At the Beginning of Each Week


By Rabbi Moshe Meir Weiss

Every motzoei Shabbos, the communal highlight of our sacred havdalah service is the public chanting of the posuk, “LaYehudim hoisa ora v’simcha,v’ soson v’yakar – And to the Jews there was light and joy, exultation and honor.”  Then, we cap-off all this with the prayer, “Kein tihye lonu – So it should be for us.”  Most people who say this have their focus (correctly) on the simcha and soson, happiness and joy, at the beginning of the week and beseech that the coming week should be a happy one, filled with all kinds of joy.

But, as we know, in this verse there lurks much more.  The Gemora in Masechtas Megillah breaks down this posuk and teaches us ora, light, refers to Torah; simcha, happiness refers to Yomtov; soson, exultation, denotes milah; and yakar, honor signifies tefilin.  The Sfas Emes, Zt”l, Zy”a, asks the obvious question:  Why doesn’t the posuk say what it means?  Why don’t we just say, “And to the Jews there was Torah, Yomtov, milah and tefilin?”  Why use code words?  He answers that the posuk found in the megillah refers to the state of Jewish mind after the miracle of Purim.  It was then that they realized that Torah was their true light, that Yomtov was the source of happiness, milah was something to exult in and tefilin was the height of Jewish honor.  It is this correct passion and meaningful religiosity that we wish for in the beginning of the week.

The first thing we ask for is ora, the light of Torah.  We pray that the guiding light of the Torah should illuminate our home.  To appreciate what this means, picture yourself in a room full of obstacles, pitch blank and with no windows.  Without the benefit of light, one is certain to stumble and hurt oneself.  The same thing is true in the way we lead our lives.  If we live without the direction of the Torah, we are certain to stumble.  If we don’t have the Torah’s warning against vengeance and bearing grudges, we are likely to suffer in our interpersonal relationships.  If we don’t have the Torah’s inhibitions against false weights and measures, lying, usury, cheating, we are likely to tumble in our business dealings.  Without the Torah’s commandments of kivud av v’eim – honoring parents, and v’shinantom livonecha – teaching our children, v’ahavta l’rei’echa kmocha – treating out friends the way we want to be treated ourselves, lo sitnah es achicha bilvovecha – do not hate your fellow in your heart, v’asisa hayoshor v’hatov – and do that which is upright and good, we are likely to mess up our relationships.

A young man once approached Rav Shteinman, Zt”l, Zy”a, and asked him why it was that he did not find sweetness in his Torah learning.  After all, the posuk says that the Torah is compared with brilliant light m’sukim m’dvash, and is sweeter than honey.  Why was it that he was learning for many years and couldn’t wait until the day was over, until he could close his Gemora and leave the Beis Midrash?  Rav Shteinman asked him a different question:  When does honey not taste sweet to a person?  When the young man looked puzzled, Rav Shteinman answered that it was when a person has sores on his tongue.  If this were the case, the honey would hurt and sting.  Rav Shteinman said that it’s the same thing with that which is spiritual.  If we have spiritual sores in our mouths such as the sin of lashon hara – sinful gossip, nivul peh – being vulgar, sheker – lying, or onaas devorim – saying hurtful things to people, or if we reveal peoples secrets, then the spiritual sores in our mouths do not allow us to taste the sweetness of Torah we speak and learn.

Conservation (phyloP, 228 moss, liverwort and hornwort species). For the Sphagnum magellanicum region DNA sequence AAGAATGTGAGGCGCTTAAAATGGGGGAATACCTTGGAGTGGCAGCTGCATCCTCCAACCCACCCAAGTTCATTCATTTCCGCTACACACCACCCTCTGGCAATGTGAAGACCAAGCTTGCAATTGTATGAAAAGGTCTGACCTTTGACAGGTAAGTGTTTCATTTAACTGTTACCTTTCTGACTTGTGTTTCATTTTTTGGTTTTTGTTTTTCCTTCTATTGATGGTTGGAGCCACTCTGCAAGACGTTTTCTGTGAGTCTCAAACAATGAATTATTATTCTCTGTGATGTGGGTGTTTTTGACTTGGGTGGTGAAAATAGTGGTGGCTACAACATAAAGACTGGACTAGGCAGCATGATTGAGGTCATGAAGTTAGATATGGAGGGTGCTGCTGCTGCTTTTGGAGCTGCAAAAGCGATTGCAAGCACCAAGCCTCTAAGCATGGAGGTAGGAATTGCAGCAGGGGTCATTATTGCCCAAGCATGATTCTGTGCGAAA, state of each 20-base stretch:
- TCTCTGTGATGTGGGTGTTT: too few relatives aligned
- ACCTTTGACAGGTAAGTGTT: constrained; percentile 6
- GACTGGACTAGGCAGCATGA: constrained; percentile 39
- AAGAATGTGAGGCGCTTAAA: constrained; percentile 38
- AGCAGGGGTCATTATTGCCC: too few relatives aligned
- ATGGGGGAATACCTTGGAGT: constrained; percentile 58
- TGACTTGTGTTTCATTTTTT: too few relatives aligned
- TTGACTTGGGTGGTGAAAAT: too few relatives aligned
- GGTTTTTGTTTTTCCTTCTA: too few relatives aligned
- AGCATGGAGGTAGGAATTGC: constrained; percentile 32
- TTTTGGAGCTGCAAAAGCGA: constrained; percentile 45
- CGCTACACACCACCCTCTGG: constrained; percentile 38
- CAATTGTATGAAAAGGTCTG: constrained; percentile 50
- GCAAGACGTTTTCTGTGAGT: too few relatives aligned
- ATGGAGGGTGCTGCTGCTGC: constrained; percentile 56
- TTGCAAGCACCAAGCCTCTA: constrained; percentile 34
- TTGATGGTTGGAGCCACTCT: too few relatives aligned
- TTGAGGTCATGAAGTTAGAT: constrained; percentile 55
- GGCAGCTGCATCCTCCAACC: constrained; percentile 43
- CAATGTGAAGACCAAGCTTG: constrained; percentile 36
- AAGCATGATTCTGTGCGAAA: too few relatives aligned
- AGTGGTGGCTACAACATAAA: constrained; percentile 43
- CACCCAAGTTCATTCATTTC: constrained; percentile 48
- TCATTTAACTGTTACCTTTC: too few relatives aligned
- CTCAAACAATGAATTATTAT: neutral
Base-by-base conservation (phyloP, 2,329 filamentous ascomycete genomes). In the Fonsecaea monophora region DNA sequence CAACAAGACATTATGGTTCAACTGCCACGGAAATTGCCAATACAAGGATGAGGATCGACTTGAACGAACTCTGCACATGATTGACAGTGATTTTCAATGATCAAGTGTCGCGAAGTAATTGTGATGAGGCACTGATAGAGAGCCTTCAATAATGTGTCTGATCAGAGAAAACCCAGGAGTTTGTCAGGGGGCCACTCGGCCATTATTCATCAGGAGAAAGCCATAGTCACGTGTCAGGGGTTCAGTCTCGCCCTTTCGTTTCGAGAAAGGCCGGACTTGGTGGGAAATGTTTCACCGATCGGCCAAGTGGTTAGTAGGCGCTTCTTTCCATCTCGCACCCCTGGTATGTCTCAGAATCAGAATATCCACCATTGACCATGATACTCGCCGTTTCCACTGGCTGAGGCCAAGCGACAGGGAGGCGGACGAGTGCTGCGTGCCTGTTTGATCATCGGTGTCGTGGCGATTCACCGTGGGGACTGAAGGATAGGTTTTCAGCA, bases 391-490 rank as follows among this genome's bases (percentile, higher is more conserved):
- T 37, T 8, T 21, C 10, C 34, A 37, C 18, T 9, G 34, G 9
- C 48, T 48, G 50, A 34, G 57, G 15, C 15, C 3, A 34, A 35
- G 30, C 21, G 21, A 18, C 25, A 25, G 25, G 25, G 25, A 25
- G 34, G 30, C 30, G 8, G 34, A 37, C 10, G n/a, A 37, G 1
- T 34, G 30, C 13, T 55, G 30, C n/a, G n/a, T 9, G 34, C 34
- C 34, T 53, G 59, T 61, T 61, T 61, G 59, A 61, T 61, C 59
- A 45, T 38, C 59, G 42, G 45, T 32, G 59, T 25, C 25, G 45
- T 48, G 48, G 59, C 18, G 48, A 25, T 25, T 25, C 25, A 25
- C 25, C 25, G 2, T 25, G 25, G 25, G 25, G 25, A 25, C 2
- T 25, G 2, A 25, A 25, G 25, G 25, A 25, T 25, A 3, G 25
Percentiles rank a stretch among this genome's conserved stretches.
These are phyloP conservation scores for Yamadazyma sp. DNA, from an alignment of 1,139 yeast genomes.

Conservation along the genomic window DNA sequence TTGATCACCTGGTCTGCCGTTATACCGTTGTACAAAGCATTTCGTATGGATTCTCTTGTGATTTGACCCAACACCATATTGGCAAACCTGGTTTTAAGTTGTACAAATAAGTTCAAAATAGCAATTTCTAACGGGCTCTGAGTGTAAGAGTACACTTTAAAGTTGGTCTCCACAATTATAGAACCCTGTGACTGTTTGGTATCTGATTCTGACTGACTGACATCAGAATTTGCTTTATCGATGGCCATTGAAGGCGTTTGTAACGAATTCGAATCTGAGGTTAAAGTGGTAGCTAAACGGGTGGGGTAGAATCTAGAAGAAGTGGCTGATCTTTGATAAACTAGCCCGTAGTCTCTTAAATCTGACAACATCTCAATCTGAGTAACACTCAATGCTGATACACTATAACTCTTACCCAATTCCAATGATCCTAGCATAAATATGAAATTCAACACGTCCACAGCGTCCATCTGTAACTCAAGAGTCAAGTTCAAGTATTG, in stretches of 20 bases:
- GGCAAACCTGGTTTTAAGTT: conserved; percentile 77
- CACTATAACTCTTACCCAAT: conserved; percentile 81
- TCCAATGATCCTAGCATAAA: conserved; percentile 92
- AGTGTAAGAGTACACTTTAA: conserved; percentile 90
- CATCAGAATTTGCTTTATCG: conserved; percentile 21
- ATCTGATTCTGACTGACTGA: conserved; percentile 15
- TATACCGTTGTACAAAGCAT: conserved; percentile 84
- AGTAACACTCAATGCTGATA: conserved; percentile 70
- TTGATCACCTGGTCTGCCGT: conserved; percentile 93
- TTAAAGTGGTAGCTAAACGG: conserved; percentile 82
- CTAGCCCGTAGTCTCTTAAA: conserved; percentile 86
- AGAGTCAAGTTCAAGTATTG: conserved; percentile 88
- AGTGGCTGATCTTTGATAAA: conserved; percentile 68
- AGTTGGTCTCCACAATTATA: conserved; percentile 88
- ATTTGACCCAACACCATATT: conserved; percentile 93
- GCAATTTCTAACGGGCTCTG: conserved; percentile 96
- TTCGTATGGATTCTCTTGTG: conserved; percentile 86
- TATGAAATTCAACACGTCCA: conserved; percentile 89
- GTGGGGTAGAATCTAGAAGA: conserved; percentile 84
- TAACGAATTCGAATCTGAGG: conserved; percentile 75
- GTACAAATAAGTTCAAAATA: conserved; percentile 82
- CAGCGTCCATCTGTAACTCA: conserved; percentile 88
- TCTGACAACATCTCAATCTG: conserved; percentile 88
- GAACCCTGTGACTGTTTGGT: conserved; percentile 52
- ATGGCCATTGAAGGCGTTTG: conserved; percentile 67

I would like to elaborate on Rav Shteinman’s idea.  If our hearts are full of hate and jealousy, our heart cannot embrace the sweetness of Torah.  If our minds are full of impurities, they cannot then appreciate the beauty of Abaya and Rava, Ravina and Rav Ashi.  So, at the beginning of the week when the family in unison says “Kein tihye lonu,” we should have in mind that the light of the Torah should be allowed entry into our homes, our hearts and our minds.  Rav Zelig Pliskin, in his beautiful sefer on marriage, cites a custom that some couples have.  Right after Shabbos, they each light a candle and for a moment they say a quite prayer that they should each have the merit to bring light into their partner’s life during the coming week.

May it be the will of Hashem that the glow and the warmth of the fire of the Torah should be ablaze in our homes and in that merit may Hashem grant us long life, good health, and everything wonderful.

Sheldon Zeitlin takes dictation of, and edits, Rabbi Weiss’s articles.

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